A mother who drowned her 11-year-old son in the bath then attempted to kill herself after becoming severely depressed by her £290,000 debts was detained indefinitely under the Mental Health Act yesterday.
The body of James Taylor was discovered by police officers called to the home he shared with his mother, Jennifer Taylor, in New Ash Green, near Dartford, Kent, on 2 December last year. Taylor, 45, denied murdering her son at a hearing in March, but later pleaded guilty to manslaughter on the grounds of diminished responsibility.
Sentencing her at Maidstone Crown Court yesterday, Judge Andrew Patience, described the case as an "appalling human tragedy" in which "the life of a happy, bright, talented boy was wasted".
The judge added: "There is no question that she adored her son and had tried to do her best for him but had got deeply into debt in her efforts to do so.
"The financial pressures upon her became intense and she developed an intense depressive illness in the months leading up to the killing."
He said the illness "led her to the belief that there was no solution to their problems other than to take James's life and kill herself".
The court heard Taylor called the emergency services at 5.30am on 2 December and told them she had stabbed herself and drowned her son in the bath two days earlier.
Police and paramedics arrived to find James lying in a foetal position in the bath with his head submerged in the water. They discovered Taylor lying in a conservatory in bloodstained clothes. She had multiple stab wounds to her thighs, breasts, wrists and arms and was cold and weak, the court heard. All the wounds were self-inflicted, but bite marks on one of her fingers were believed to have come from her son and were the only sign of a struggle.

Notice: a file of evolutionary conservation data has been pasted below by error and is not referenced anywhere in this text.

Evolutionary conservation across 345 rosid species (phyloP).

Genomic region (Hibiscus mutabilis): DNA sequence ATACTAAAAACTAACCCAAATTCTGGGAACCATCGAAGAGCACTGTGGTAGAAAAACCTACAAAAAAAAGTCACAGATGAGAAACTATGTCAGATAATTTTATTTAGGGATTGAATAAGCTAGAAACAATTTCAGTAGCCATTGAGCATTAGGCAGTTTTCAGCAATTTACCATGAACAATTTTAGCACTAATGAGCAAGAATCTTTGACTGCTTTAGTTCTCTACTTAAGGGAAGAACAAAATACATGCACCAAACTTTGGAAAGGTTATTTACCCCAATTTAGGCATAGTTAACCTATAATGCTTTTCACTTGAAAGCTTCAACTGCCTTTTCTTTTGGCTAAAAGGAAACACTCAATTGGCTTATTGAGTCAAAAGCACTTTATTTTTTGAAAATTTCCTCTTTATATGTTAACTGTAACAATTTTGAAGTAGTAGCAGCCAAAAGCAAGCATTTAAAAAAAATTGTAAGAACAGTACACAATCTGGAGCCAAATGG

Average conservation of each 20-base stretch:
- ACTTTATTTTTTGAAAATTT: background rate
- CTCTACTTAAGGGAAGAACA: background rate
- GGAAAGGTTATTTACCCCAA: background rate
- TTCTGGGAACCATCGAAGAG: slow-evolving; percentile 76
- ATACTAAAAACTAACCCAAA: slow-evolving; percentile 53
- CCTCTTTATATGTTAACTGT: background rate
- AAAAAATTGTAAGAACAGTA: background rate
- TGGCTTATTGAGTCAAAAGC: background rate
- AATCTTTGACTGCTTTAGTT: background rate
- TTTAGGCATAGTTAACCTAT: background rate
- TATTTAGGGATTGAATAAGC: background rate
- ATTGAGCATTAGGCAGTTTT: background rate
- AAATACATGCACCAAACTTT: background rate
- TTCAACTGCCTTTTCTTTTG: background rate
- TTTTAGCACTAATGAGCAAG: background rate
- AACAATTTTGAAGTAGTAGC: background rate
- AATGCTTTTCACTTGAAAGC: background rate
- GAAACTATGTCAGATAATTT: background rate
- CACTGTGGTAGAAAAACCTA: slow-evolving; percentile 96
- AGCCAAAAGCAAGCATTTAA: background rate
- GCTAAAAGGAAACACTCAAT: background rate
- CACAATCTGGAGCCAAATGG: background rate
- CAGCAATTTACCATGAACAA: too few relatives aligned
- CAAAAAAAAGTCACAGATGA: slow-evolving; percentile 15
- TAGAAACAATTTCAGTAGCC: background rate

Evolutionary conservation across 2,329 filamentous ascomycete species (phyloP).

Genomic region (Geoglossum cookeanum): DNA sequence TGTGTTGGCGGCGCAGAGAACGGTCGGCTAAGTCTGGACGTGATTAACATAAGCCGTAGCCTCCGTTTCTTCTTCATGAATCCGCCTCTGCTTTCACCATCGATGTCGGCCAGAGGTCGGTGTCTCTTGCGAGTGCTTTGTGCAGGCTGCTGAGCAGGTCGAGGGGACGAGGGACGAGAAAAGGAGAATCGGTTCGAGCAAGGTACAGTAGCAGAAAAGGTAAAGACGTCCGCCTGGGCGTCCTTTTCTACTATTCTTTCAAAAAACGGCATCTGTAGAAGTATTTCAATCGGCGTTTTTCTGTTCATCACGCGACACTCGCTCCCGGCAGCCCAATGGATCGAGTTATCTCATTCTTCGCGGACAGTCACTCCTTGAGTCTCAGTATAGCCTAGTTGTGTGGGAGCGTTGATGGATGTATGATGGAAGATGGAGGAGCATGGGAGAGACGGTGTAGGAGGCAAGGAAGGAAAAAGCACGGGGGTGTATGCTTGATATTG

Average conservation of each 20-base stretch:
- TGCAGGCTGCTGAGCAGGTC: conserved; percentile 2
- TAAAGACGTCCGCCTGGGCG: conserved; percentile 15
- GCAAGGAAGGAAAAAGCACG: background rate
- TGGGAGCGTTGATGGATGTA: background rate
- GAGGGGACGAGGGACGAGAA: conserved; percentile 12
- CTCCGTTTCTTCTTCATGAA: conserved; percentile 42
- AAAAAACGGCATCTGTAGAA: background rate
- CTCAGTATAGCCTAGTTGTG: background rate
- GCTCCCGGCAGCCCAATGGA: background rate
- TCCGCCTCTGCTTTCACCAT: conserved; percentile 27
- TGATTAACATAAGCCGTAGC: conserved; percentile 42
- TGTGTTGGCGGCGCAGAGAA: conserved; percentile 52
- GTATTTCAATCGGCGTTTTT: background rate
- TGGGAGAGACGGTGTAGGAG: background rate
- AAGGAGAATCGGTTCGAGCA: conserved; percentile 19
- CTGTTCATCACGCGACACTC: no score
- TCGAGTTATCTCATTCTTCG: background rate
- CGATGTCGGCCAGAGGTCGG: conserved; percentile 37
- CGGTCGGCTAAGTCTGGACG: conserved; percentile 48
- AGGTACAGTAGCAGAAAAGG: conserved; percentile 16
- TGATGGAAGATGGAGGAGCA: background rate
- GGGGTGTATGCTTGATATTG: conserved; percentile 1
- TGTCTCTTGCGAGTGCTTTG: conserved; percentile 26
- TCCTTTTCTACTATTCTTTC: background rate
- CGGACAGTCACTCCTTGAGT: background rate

Taylor was arrested on suspicion of James's murder, and was said to have told paramedics she had wanted the two of them to die so they could "be in a better place". She told them she had taken an overdose but had vomited.
The court heard she had become "increasingly socially isolated" in the months leading up to James's death.
James had never met his father, Mohammed Al-Rafaey, described as a successful Syrian national who lived in Abu Dhabi, who sent Taylor £1,000 a month in child maintenance and paid for James's private school fees.
The court heard that by the time of his death she had accrued debts of nearly £290,000 and had only £360 available in her current account, had twice remortgaged her house and had six credit cards and said her phone was constantly ringing with creditors chasing her debts. Taylor, who did not have a job, confided her money woes to her sister and close friends, who became worried about her mental state and insisted she visited her GP who prescribed her anti-depressants and sleeping pills.
The court heard she asked those close to her if they would look after James if she died but was never given assurances they would.
Referring to evidence heard from psychiatrist Catherine Kinane, who has been treating Taylor, the judge said he felt there was a risk of Taylor re-offending as she had "exhibited resentment to people she feels could have done more".Reuse content